In late February 2020, Mat and Savanna recorded their rendition of "The Prayer." A few days later, after posting the video to Facebook, Mat sent a screenshot to Savanna, with the number of views – 2,700 – circled. He told her, "You’re not going to believe this. Sixty people have shared the video!" In the days that followed, the numbers kept rising.
They decided to keep recording songs and making music videos. They have also created a YouTube channel, with "The Prayer" being the first music video on the channel. The video was posted on 6 March 2020, and as of late September 2020, it has garnered more than 7.6 million views on YouTube alone.
Since recording "The Prayer," Mat and Savanna have performed several duets. They have recorded everything from Beauty and the Beast to The Phantom of the Opera to The Greatest Showman. A handful of the duets have been viewed more than a million times. The duo has also recorded and released several solo covers like Savanna singing "Wishing You Were Somehow Here Again" from The Phantom of the Opera, and Mat singing "Evermore" by Josh Groban. Their rapid success gives a whole new meaning to the song "A Million Dreams," which they also recorded as a duet and released on their YouTube channel on 8 March 2020. That video has garnered more than 5.6 million views.
With 24 featured songs (19 duets and five individual) on their YouTube channel and more than 529,000 subscribers, Mat and Savanna Shaw have caught national attention from outlets like Good Morning America, The Kelly Clarkson Show, and Inside Edition. Their names even appear in Google searches, and they were even interviewed on a morning news show in Japan.
The father-daughter duet currently have 1,980 Patrons who support them via TheShawFam on Patreon. Their latest music video release, "You’ve Got A Friend In Me," from Disney’s Toy Story was released on their YouTube channel on Sunday, 27 September 2020, and has already gone viral with more than 93,000 views. Their music is also available now on iTunes, and they have even caught the attention of a prominent Broadway manager.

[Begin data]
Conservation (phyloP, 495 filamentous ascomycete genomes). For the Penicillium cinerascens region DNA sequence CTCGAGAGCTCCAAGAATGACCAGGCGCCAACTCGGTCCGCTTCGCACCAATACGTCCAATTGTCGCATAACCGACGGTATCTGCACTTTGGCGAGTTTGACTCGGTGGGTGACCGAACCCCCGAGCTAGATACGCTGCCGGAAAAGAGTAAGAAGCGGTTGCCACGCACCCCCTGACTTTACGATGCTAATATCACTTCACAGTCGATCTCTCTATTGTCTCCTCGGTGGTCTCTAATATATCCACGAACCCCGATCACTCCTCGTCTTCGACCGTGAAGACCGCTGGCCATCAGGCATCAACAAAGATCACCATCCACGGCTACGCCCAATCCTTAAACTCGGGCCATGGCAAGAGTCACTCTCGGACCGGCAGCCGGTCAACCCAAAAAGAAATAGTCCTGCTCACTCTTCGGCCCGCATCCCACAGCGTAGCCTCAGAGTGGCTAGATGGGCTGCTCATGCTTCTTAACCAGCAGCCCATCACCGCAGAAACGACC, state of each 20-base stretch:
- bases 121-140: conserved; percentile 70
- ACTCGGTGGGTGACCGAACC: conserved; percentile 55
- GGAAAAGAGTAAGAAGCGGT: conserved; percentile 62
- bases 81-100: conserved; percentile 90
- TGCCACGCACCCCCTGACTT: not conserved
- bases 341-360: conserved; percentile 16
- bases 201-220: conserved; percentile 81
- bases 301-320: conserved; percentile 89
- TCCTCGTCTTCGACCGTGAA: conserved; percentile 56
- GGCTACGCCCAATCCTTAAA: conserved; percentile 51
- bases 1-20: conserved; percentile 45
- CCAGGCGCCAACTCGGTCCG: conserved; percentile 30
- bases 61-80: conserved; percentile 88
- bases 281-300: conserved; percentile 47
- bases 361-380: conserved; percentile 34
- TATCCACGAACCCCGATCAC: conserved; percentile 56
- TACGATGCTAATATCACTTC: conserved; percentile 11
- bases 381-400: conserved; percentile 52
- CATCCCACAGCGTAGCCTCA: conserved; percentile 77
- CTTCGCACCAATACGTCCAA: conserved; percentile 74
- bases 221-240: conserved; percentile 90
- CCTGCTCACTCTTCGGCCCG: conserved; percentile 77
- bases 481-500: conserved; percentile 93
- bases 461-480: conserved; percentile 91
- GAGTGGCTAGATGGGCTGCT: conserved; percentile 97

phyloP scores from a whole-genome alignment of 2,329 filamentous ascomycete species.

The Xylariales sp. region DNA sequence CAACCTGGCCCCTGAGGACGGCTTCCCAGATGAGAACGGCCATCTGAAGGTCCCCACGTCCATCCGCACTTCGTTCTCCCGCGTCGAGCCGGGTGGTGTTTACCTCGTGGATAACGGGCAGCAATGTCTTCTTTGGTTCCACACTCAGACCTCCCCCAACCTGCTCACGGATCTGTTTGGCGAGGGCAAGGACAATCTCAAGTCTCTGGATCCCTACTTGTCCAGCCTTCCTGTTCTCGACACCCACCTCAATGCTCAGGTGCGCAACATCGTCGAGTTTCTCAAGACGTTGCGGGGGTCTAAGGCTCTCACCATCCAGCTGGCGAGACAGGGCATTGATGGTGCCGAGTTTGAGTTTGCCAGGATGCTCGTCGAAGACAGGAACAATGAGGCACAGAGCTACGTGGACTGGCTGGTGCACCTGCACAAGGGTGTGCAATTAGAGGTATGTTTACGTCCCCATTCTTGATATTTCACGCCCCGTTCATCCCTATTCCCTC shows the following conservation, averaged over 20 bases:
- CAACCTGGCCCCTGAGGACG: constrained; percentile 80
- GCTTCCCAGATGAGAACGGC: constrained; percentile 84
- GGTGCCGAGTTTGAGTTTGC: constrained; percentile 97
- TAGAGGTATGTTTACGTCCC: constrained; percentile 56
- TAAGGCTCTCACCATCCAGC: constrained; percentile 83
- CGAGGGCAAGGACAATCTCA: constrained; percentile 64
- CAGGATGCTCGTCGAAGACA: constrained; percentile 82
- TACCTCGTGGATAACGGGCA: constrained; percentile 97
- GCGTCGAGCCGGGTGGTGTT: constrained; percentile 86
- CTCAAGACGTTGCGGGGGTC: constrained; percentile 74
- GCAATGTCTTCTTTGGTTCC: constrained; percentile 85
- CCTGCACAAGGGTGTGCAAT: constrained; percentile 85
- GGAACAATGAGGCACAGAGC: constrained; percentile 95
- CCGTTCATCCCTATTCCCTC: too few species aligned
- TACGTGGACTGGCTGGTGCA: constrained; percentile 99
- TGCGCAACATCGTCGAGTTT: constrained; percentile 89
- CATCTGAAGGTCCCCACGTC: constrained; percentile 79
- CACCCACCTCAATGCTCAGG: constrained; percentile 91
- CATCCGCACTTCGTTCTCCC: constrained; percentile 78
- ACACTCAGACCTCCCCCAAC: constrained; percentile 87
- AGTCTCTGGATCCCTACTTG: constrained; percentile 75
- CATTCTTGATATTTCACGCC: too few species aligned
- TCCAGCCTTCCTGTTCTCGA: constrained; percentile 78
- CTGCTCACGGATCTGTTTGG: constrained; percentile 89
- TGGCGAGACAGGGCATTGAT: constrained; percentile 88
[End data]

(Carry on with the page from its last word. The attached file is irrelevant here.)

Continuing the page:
They both refer to their unexpected rise to fame as "an amazing, wild ride." Matt said, "The one thing more contagious than a virus is hope and so we’re just doing our small part in the world to spread some hope." During a recent Zoom call with the Deseret News, Savanna said, "I really genuinely only thought that my friends and my family were going to see it. And I think if I would have known how big it would get, I probably would have been a lot more nervous. I’m kind of glad I didn’t know that." Mat told the Deseret News, "Savanna’s always been a little bit shy with her music. It was surprising because after having posted these songs, some of her good friends didn’t even know that she could sing like that."
Mat Shaw always loved singing. As a child, he aspired to record music and to someday be on Broadway. Those dreams soon changed when at the young age of 14 his father passed away. After his father’s death, the family was faced with financial hardships and moved from Los Angeles, California to Kaysville, Utah. In high school, he kept his passion alive by singing in choirs and participating in musical theater. He even attended Weber State University on a vocal performance scholarship, although his major was accounting. After graduation, music fell to the wayside as he began to focus more on his real estate business and his growing family.
Wife and mother, Brooke Shaw, said, "I love it because before all of this they never sang together and so this is new and just really special for our family." And, 6-year-old Pennie Jean Shaw said listening to her sister and father singing helps her fall asleep. Mat Shaw added, "Never in a million dreams would we have ever thought that our music would have this kind of impact. That has been the best part."
The father-daughter duo have just completed recording their debut 13-track album, which is due to be released in late October 2020, and they have also recorded a Christmas EP. Fans can send messages and gifts to Mat and Savanna at the following address: 447N 300W Suite #2; Kaysville, Utah 84037.